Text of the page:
3735. And raiment to put on. That this signifies conjunction with Divine truth, is evident from the signification of "raiment," as being truth (n. 1073, 2576), in the present case Divine truth, because the Lord is treated of; and from the signification of "putting on," as being to be appropriated and conjoined. The nature of the internal sense of the Word may be seen from these and all other such significatives, namely, that when bread and raiment are treated of in the sense of the letter, and also when the matter in question is expressed historically, as here-"if God will give me bread to eat, and raiment to put on," the angels who are with the man at the time think not at all of bread, but of the good of love, and in the supreme sense of the Lord's Divine good; neither do they think of raiment, but of truth, and in the supreme sense of the Lord's Divine truth. Such things as are in the sense of the letter are to them merely objective representatives for thinking concerning things heavenly and Divine; for such things are the vessels which are in the ultimate of order.
 Thus when in a holy state a man thinks of bread, as for instance of the bread in the Holy Supper, or of the "daily bread" in the Lord's Prayer, then the thought which the man has about bread serves the angels who are with him as an objective representative for thinking about the good of love which is from the Lord; for the angels apprehend nothing of man's thought about bread, but instead of this have thought concerning good, for such is the correspondence. In like manner when in a holy state a man thinks about raiment, the thought of the angels is about truth; and so it is with everything else in the Word. This shows what is the nature of the conjunction of heaven and earth by the Word, namely, that a man who reads the Word in a holy manner is by such correspondence conjoined closely with heaven, and through heaven with the Lord, even although the man thinks only of those things in the Word which are in the sense of its letter. The holiness itself then present with the man comes from an influx of celestial and spiritual thoughts and affections, such as angels have.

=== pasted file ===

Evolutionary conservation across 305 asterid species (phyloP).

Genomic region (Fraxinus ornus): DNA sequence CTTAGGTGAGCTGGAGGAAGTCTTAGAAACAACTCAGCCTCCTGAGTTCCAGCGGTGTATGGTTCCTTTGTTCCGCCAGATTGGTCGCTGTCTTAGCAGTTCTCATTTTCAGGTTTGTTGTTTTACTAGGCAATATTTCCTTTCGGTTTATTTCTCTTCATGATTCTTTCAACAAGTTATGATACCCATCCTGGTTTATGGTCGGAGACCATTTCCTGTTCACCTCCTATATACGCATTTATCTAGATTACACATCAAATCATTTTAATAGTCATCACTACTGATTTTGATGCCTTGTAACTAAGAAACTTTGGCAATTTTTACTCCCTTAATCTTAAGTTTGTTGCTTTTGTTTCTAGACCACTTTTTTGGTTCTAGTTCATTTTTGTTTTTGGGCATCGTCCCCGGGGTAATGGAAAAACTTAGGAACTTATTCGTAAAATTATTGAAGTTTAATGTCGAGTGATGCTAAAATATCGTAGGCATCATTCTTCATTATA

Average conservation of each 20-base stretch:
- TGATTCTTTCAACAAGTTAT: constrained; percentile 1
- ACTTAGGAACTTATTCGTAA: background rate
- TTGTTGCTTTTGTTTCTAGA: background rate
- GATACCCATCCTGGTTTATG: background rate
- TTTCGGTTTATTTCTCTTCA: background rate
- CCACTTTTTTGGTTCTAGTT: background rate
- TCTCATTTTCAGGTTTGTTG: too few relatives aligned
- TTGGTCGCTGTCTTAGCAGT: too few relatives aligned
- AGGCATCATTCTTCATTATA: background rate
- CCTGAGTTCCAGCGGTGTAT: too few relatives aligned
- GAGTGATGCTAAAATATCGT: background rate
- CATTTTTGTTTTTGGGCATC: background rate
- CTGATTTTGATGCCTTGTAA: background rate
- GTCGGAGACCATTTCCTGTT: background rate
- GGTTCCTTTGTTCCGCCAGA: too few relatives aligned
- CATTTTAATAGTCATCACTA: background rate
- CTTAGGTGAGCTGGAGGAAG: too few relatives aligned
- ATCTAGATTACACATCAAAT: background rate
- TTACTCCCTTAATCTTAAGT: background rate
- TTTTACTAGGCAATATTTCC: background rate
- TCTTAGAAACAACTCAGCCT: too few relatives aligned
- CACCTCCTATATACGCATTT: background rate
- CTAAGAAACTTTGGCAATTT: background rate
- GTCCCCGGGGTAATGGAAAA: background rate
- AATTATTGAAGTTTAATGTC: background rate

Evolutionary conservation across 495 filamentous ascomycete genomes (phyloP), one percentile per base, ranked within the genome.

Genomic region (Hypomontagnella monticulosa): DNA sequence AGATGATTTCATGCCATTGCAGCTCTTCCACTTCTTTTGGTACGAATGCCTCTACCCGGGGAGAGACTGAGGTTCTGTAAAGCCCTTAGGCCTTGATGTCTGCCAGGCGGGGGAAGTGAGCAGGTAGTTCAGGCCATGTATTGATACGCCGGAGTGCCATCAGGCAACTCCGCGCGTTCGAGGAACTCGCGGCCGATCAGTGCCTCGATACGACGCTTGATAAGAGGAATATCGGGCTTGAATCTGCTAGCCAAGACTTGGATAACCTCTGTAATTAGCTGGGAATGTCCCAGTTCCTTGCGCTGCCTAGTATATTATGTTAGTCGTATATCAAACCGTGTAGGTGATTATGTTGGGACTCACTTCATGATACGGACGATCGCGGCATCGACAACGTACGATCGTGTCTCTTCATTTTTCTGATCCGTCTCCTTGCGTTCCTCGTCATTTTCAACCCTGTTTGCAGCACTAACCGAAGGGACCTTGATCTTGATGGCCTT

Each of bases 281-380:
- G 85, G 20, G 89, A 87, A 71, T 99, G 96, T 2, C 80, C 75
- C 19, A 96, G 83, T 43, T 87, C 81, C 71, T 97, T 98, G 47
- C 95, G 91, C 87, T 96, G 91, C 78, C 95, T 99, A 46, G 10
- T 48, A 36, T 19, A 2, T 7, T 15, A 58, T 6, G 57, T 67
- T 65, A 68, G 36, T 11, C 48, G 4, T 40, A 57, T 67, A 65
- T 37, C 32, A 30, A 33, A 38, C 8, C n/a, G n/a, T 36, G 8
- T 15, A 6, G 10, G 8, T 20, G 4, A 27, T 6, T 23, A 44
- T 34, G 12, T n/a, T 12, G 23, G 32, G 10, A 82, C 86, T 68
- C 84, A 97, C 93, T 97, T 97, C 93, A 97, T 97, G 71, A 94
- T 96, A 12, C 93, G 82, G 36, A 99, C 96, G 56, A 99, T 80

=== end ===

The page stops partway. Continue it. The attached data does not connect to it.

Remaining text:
That there might be such an influx and the consequent conjunction of man with the Lord the Holy Supper was instituted by the Lord, in connection with which it is expressly said that the bread and wine are the Lord; for the Lord's "body" signifies His Divine love, and the reciprocal love in man such as is that of the celestial angels; and the "blood" in like manner signifies His Divine love, and the reciprocal love in man, but such as is that of the spiritual angels. From this it is manifest how much of the Divine there is in everything of the Word, notwithstanding man's ignorance as to what it is and what its quality. Yet those who when in the world have been in the life of good, after death come into the knowledges and perceptions of all these things; for then they put off earthly and worldly things, and put on heavenly ones; and in like manner are in a spiritual and celestial idea like that of the angels.